Whenever I do a fancy dinner at home for the two of us, I like to do a very light appetizer or an amuse-bouche. We are lucky enough to have a new, authentic French (Basque-style) deli nearby, so we happened to have a wonderful country-style pate in the fridge. Then remembering that my mom had given me some small, vintage aspic cutters a long time ago, I was inspired to again incorporate the Valentine’s day theme.

I carmelized a few onions and added a little brown sugar to them to garnish the appetizer, and served the pate in the traditional way with some grainy Dijon mustard and toast points.

To round out the meal, my husband had also bought – in honor of our late celebration – some fabulous chocolate mousse and fresh pear pastries from the French guy at the deli.  It’s a good thing, because while I love to cook, I’m not one for making desserts.

When it was all said and done, this was a fabulous Valentine’s day celebration.  I wish I had taken photos of the beautiful dessert that DH had brought home for us, but I had been preparing our dinner for two hours, blogging simultaneously, and it was 9:30 pm by the time we got to dessert… so you’ll just have to imagine how pretty it was.

Here were the courses that I prepared, finished:

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Follow Me on a Culinary Journey!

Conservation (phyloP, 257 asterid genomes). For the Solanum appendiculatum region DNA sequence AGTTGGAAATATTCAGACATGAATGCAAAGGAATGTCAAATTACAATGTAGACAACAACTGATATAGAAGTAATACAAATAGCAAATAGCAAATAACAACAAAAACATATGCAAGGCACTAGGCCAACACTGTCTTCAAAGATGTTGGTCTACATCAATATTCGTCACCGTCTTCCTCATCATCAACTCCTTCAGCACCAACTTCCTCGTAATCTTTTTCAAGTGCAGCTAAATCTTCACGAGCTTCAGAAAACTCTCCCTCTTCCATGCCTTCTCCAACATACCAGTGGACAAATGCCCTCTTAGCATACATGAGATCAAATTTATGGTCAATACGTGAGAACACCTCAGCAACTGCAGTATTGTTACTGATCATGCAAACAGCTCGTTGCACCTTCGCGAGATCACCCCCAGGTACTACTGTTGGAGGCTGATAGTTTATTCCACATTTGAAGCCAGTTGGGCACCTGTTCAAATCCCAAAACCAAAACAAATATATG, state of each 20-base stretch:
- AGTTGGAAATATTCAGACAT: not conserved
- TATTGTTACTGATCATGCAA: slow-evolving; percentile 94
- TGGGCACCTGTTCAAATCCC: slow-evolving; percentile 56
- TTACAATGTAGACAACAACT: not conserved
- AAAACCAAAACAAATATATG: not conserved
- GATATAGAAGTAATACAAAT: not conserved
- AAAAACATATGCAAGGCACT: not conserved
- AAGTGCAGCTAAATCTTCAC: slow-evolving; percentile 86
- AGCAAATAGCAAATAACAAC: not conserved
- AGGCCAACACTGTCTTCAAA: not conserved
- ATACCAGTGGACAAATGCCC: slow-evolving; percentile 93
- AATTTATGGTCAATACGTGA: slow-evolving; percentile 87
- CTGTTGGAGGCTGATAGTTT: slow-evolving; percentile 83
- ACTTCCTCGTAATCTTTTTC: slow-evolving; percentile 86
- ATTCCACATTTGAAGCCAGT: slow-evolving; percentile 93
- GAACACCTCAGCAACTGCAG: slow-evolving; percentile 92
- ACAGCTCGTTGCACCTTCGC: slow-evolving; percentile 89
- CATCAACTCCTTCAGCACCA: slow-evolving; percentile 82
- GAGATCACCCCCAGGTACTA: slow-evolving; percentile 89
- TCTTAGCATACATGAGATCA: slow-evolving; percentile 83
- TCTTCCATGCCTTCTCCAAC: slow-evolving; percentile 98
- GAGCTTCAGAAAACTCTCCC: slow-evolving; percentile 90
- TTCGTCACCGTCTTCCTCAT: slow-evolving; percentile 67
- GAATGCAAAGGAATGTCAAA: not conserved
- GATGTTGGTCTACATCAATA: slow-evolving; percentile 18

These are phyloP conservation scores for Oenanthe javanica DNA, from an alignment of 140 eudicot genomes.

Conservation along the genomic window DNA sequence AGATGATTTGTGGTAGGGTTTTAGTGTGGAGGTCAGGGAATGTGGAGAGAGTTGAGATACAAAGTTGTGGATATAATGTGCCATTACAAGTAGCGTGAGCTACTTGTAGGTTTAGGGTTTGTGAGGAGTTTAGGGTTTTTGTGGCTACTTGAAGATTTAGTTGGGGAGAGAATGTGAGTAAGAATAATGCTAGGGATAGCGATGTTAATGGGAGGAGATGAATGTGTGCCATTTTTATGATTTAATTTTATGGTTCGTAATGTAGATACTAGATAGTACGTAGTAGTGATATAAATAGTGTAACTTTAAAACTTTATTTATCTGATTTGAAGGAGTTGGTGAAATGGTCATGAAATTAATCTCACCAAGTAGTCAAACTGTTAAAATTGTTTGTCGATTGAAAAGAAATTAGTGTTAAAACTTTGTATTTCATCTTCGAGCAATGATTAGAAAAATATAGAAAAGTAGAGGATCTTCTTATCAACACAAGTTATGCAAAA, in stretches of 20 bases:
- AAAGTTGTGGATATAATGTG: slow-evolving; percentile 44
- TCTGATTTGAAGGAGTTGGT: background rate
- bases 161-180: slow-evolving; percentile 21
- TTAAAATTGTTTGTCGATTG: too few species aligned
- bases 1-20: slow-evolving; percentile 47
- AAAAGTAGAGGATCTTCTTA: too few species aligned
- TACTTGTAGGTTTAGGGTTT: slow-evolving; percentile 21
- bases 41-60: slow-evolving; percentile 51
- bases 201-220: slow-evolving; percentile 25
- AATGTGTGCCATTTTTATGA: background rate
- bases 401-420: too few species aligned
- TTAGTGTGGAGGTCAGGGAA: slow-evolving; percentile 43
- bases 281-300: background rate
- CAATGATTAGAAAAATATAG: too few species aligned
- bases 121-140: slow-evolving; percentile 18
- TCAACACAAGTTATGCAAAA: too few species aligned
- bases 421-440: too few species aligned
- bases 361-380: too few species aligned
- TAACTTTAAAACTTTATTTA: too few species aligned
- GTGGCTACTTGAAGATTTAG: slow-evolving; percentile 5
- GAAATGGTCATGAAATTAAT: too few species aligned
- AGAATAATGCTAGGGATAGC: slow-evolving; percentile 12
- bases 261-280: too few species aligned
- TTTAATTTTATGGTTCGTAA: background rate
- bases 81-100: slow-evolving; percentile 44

I’m beginning this blog for a number of reasons.  But mainly, what I’ll do is to write about new recipes, and review them – every week.  I’ll tell you if you shouldn’t bother, or if you should invite the neighborhood to dinner.  Feeling brave? Send me one of your own.  I might try it – just be sure you’re ready to hear the truth – good or bad.

I’ve been inspired, recently, by watching the movie, “Julie and Julia”.  If you haven’t seen this, and you love to cook – it’s a must.  Not only did I love the movie for its content – the loosely depicted biography of Julia Child, Meryl Streep in all her glory, humor throughout – but I so strongly identified with the character Amy Adams’ character Julie,  who blogged about her culinary journey – that I was compelled to do something similar.  The French cultural reference is also near and dear to me, since I’m married to a French native who appreciates all my kitchen adventures.  But I’m not here to blog solely about French food – that’s much too limiting for me.

Like the character Julie in the movie – I, too, never seem to finish anything significant.  I have a happy marriage, two beautiful boys, and I work at home. Before that, I had relative success with mid-level careers. Those are the long term things. But I’ve also attempted writing a low-carb cookbook, a custom recipe-creating service,  a parents’ website, a free-lance writing career – all of which I didn’t complete, or haven’t been consistent about.